Tooth-Colored Fillings in Crete
Amalgam or silver fillings have been used to repair tooth decay and fill cavities for a long time. Just how long? Almost 200 years. In 1819, an English chemist discovered that by adding mercury to the metals used in filling material, the substance became more pliable and could more easily be pressed into teeth. However, it wasn’t long before people became concerned about the mercury content and the possible harmful health side effects. Although the research is somewhat inconclusive as to whether or not the small amount of mercury in an amalgam filling could be unsafe, there is fortunately a viable alternative today. At Crete Family Dental, Dr. Andre Rossini uses tooth colored fillings to repair cavities.
Tooth-Colored Fillings for Your Attractive Smile
Tooth-colored fillings, also called white fillings, are made of composite resin material, which is a combination of medical grade plastics and glass. This material is not only strong and long lasting, but also completely biocompatible. You won’t have to worry about metal sensitivity or any possible health consequences. And because composite resin is so strong, this material is appropriate for both a front tooth that is used for biting or a molar used for grinding and chewing.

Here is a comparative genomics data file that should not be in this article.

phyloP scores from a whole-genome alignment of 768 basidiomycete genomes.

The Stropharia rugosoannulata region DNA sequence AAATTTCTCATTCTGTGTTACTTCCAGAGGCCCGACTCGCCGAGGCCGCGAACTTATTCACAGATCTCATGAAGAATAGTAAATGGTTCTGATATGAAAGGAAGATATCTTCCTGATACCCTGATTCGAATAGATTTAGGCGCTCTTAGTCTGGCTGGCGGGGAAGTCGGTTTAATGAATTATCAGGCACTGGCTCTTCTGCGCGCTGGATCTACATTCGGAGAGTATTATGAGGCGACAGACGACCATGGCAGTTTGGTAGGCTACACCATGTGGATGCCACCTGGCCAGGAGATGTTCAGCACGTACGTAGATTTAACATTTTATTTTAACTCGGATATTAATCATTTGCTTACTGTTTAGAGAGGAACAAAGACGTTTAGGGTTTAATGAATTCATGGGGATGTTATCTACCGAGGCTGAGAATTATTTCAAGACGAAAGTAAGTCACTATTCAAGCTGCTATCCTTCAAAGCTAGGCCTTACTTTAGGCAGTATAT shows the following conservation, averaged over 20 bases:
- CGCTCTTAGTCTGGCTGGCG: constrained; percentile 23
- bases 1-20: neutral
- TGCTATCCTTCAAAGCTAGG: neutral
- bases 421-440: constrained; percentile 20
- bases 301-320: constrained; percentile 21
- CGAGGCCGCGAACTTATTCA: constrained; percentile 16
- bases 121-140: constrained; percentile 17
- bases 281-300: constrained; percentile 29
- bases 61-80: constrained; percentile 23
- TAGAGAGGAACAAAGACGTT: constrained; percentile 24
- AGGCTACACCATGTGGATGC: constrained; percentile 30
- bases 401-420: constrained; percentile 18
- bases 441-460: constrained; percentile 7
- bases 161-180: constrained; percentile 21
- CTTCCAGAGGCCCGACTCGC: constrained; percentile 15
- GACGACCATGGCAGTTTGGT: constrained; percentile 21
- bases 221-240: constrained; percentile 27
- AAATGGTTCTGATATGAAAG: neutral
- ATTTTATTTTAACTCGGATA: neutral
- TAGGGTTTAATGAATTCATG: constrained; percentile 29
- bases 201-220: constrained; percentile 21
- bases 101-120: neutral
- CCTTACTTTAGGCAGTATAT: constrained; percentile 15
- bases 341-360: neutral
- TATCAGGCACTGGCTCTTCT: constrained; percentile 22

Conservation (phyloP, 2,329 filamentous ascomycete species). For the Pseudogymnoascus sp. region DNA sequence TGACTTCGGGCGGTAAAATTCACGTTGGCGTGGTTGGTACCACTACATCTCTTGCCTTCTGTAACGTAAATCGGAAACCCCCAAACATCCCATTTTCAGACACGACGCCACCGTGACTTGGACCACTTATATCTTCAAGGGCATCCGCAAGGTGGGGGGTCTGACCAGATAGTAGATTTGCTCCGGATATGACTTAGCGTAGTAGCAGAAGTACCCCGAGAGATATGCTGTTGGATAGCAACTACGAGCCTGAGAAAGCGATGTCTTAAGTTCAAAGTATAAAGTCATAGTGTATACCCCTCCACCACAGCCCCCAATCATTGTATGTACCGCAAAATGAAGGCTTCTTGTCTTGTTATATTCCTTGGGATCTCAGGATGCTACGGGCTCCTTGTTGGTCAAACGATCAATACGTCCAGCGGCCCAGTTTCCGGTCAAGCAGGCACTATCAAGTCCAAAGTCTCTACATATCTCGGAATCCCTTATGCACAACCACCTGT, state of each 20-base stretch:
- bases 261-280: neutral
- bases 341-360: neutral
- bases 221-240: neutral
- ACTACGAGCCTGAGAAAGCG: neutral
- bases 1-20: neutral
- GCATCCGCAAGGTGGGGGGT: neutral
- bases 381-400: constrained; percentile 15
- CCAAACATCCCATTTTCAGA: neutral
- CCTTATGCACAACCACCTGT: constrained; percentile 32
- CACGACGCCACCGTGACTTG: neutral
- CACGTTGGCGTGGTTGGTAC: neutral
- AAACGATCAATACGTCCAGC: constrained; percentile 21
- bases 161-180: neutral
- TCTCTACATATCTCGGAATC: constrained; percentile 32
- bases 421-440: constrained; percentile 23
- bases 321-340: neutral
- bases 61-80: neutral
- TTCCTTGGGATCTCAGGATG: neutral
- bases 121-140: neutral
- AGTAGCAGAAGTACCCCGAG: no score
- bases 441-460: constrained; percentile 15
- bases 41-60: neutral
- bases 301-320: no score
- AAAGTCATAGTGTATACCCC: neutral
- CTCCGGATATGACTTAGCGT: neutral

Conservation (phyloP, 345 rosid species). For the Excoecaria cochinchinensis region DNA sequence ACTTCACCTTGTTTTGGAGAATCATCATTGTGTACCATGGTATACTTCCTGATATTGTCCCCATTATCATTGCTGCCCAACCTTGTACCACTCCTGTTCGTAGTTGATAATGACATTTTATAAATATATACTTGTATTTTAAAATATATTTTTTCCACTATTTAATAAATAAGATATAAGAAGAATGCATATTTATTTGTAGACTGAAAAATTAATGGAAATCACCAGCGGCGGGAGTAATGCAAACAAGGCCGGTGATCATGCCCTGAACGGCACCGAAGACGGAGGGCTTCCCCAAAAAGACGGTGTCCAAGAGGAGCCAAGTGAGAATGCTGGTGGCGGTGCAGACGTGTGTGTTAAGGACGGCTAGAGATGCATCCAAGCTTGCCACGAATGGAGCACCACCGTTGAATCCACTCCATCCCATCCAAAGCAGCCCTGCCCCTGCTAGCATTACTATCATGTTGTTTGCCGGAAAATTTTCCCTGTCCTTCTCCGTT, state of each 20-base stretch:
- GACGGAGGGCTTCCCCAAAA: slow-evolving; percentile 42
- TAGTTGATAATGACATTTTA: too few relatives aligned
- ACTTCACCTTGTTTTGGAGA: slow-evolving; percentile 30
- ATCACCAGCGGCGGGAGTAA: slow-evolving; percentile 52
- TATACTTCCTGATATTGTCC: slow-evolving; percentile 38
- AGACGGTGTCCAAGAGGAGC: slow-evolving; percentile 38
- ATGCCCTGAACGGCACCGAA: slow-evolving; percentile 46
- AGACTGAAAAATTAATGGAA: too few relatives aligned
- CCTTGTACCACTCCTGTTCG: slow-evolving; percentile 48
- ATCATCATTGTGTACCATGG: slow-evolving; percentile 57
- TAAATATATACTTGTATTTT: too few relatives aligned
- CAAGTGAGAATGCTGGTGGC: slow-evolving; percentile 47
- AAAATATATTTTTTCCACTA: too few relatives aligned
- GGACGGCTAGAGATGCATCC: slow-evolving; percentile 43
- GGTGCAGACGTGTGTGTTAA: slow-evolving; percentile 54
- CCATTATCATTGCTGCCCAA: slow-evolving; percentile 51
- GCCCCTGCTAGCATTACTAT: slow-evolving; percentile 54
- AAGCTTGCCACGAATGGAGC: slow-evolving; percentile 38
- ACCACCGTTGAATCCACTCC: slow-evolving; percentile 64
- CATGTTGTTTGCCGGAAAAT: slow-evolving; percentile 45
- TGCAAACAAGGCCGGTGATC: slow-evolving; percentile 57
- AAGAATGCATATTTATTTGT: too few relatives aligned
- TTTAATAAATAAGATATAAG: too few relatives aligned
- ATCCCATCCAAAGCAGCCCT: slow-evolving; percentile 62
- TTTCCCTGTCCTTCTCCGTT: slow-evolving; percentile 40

Of course, the best thing about tooth colored fillings from the patient’s perspective is that the material can be blended to perfectly match the existing color of your tooth. Only you and Dr. Rossini will ever know that you’ve had a cavity filled.
The Advantages of a Tooth-Colored Filling
Aside from the obvious aesthetic advantage, there are other benefits to a tooth-colored filling. When a metal filling is placed, the dentist must remove the decayed portion of a tooth as well as an additional amount in order to create a wedge within your tooth structure. The filling is then held in place by pressure. A tooth-colored filling, on the other hand, actually bonds with the remaining tooth structure. With this kind of filling, Dr. Rossini only needs to remove that portion of the tooth with decay; no additional tooth structure must be drilled away in order to hold the filling in place. And with more natural structure, a tooth is always stronger and stands a greater chance of lasting longer.
Furthermore, because there is a bond between the filling material and your tooth, the pressure of biting and chewing is evenly distributed over the entire structure of the tooth. In this way, there are less likely to be cracks or fractures in the tooth over time, and the chance of seepage underneath the filling is lessened, as well.